When the Creative Spirit Stirs

This month’s blog is written by long-time BPS member John di Leonardo.

January lingers as a proper time to faithfully reflect on the previous year and a unique opportunity to make fresh starts. I personally like making New Year’s resolutions regarding creative projects, specific goals I would like to achieve in the next twelve months. I routine manage this, while sipping my morning espresso, by reading new poets, perusing my art book collection or, later at night, by mining YouTube for influential artists’ programs, exhibitions and interviews.

The other day I was flipping through my many sketchbooks and inevitably began reading notes I had randomly jotted down concerning the creative process. These handwritten notations, quotes and sketches gave me some pause and possible ideas for future paintings and poems. I thought I’d share the notes with you, with the earnest hope to stir the muse or creative juices and to explore novel ways of creating. I am not just interested in technically proficient artwork, but also work that assumes risks, and inevitably leads to that in flow moment where everything feels harmonious, unified, and effortless until you look up six hours later and smile.

Sketchbook Notes: Art/Poetry

  • Let your imagination roam free. Be receptive to all things; embrace risk and failure– this is part of the creative process!
  • Trust your inner voice. Your gut feeling has evolved over millions of years, so dismiss the inner voice that whispers “They will think I’m foolish.”
  • Give risky ideas time for your unconscious mind to mull over a solution. Sleep on it.
  • Recombine ordinary words and images. Be open to new possibilities of ideas, words, images in new and unpredictable associations.
  • Question the rules that govern the art form. Know the rules. Bend them, then break them! Break them! Even if people tell you they like your old work better.
  • Break away from current narrative forms. Experiment with meter & syntax; seek new purity in word & phrase. Lower the tone to a whisper. Slow down the pace. Fill each pause with meaning.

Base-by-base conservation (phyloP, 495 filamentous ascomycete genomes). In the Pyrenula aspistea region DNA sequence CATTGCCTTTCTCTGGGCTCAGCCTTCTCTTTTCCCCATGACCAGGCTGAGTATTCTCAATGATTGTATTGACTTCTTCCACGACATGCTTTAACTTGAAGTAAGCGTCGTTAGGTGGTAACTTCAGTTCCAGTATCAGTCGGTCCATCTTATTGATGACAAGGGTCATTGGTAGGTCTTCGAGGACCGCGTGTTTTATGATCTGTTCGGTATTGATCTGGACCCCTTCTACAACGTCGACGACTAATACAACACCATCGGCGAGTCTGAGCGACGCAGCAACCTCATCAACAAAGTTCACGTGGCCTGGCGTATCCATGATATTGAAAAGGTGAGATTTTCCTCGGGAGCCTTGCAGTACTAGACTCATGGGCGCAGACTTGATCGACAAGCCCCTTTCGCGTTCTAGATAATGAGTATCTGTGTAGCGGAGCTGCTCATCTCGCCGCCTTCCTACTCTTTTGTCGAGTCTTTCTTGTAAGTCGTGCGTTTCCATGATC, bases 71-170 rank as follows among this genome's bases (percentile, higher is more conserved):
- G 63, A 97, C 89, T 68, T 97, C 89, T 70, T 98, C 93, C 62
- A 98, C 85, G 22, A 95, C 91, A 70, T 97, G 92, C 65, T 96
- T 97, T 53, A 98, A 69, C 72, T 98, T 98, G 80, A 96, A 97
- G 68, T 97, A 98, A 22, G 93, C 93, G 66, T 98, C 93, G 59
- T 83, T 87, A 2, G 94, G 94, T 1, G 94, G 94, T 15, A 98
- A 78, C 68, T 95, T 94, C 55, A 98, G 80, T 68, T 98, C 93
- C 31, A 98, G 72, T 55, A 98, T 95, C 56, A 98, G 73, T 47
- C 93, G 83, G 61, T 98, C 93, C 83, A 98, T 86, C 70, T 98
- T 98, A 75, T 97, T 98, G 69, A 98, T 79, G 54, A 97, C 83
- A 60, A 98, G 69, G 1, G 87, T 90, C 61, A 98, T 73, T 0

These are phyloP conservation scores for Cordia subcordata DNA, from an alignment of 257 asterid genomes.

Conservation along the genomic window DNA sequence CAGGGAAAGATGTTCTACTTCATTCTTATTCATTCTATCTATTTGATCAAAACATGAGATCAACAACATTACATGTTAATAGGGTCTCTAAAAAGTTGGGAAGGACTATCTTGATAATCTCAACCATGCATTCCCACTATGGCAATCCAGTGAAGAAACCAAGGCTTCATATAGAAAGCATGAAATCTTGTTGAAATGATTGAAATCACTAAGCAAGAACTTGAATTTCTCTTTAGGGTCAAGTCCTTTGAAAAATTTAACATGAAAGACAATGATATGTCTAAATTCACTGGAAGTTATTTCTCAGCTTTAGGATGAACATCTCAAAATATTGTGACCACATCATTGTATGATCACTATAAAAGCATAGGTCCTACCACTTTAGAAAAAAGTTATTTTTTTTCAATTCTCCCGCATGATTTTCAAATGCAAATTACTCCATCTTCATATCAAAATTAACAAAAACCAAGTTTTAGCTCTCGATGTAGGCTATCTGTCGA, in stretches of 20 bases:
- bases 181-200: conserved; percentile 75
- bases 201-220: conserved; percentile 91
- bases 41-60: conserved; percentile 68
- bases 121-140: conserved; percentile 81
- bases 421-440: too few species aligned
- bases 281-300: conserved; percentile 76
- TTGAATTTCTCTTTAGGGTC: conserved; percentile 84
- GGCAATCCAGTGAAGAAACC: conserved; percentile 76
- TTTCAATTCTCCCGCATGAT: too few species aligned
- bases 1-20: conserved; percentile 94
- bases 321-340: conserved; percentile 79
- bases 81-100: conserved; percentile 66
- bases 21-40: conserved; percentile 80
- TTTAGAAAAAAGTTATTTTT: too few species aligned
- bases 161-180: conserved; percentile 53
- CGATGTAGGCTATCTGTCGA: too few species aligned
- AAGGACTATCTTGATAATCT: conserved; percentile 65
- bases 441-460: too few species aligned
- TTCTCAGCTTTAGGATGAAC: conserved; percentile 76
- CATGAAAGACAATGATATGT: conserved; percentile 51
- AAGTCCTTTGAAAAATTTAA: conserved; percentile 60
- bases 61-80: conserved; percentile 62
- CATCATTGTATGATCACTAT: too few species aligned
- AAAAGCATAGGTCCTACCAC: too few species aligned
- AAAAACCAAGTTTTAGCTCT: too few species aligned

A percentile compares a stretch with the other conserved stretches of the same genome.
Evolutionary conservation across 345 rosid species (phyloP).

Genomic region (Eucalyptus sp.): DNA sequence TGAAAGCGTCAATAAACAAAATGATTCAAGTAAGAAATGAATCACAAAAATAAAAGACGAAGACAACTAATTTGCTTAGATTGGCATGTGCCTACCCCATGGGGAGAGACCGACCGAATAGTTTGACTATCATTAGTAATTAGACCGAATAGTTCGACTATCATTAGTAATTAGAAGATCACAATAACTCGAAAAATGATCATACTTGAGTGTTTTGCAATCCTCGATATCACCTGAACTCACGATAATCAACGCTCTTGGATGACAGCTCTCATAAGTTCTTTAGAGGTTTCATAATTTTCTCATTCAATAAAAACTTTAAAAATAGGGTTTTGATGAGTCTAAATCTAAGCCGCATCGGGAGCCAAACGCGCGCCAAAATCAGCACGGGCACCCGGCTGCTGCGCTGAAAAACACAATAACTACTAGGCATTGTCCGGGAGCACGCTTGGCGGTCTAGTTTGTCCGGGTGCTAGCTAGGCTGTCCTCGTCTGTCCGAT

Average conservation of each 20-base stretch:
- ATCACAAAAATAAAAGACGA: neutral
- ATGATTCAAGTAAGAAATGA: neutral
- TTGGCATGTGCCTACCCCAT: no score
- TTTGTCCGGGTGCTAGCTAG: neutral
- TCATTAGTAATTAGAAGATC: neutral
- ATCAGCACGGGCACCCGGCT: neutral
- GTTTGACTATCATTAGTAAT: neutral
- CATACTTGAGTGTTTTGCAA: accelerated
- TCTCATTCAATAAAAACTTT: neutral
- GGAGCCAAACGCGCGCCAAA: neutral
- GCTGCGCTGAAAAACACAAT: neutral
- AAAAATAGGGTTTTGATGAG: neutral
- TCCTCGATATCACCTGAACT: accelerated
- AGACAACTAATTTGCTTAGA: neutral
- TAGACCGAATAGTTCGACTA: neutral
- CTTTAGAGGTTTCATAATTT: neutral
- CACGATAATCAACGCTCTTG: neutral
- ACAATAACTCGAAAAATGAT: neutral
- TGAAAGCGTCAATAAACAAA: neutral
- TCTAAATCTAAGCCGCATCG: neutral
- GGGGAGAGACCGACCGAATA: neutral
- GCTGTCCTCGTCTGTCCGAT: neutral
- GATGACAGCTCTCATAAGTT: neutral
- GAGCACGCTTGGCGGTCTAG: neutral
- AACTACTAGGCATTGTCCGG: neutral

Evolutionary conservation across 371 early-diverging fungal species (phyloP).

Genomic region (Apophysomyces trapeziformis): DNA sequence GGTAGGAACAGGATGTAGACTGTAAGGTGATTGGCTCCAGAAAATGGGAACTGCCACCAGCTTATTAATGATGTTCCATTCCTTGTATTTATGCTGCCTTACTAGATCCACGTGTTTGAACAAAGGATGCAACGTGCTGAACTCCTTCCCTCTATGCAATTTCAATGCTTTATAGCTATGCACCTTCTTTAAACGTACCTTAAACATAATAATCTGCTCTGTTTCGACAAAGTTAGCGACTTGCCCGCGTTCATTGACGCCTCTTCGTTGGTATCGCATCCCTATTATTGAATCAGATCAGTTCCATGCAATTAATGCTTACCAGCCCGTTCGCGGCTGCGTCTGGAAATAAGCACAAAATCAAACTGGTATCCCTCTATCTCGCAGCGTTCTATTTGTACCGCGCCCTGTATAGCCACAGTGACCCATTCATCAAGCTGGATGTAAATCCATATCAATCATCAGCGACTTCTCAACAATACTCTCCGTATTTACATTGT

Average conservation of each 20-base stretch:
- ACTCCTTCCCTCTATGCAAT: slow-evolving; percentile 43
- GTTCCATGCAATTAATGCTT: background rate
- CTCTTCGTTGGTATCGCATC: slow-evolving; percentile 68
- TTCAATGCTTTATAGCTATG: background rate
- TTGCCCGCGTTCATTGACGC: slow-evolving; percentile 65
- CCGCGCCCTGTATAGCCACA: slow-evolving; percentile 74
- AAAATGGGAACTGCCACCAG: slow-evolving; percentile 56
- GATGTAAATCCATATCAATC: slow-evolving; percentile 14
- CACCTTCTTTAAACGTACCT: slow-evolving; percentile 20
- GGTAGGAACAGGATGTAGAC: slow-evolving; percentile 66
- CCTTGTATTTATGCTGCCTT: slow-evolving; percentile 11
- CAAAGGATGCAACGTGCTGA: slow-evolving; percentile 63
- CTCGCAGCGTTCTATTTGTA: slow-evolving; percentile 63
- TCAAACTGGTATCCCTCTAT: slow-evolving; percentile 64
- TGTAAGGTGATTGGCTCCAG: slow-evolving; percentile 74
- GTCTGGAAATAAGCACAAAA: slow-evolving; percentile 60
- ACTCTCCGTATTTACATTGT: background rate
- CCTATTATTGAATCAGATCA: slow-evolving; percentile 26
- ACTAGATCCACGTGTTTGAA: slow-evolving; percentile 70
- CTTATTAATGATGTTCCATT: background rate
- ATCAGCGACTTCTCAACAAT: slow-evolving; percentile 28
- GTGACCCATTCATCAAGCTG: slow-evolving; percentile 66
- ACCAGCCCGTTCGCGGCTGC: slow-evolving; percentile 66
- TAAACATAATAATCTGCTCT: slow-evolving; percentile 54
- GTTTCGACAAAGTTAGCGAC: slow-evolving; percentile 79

• Be technically proficient but go well beyond the page or canvas. That is where art resides.
  • Always keep an eye on form & content, the what and the how. What am I saying? And why am I saying it this way? Unity and harmony is a must in any artwork!
  • Be aware of your culture’s needs and wants, the beautiful and the dark. Read ideas; read artists; read philosophy and read things you are not interested in. Have an opinion!
  • Explore new subjects and create new genres in the art form.
  • Imply a visual or word puzzle that makes you ask, “What is going on?”
  • Strive to attain an essential, literal and visual language that is both ephemeral and deep, one that fosters associative feelings and meanings.
  • Strive for layered, ambiguous work. Multiple viewpoints offer fresh meanings with each new reading or viewing.
  • Show what a new art or poetry could be. The process is everything.
  • And finally, have fun!
Photo by Pixabay on Pexels.com

A Roman February

“February has a knack of returning us to winter, and drowning us in darkness”

The chill month of January has at last taken its leave, and we find ourselves in yet another February, weary of coats and gloves and cold floors in the mornings. February is a tease, the next month of a long season drawing out the torment of grey days like a frosted veil while its sharp winds moan  — a tease that this winter may never end. Our collective mood reflects the biting wind, our spirits as charged and restless. But then come brief thaws and nervous sunshine – a practiced treachery, as February has a knack of returning us to winter, and drowning us in darkness.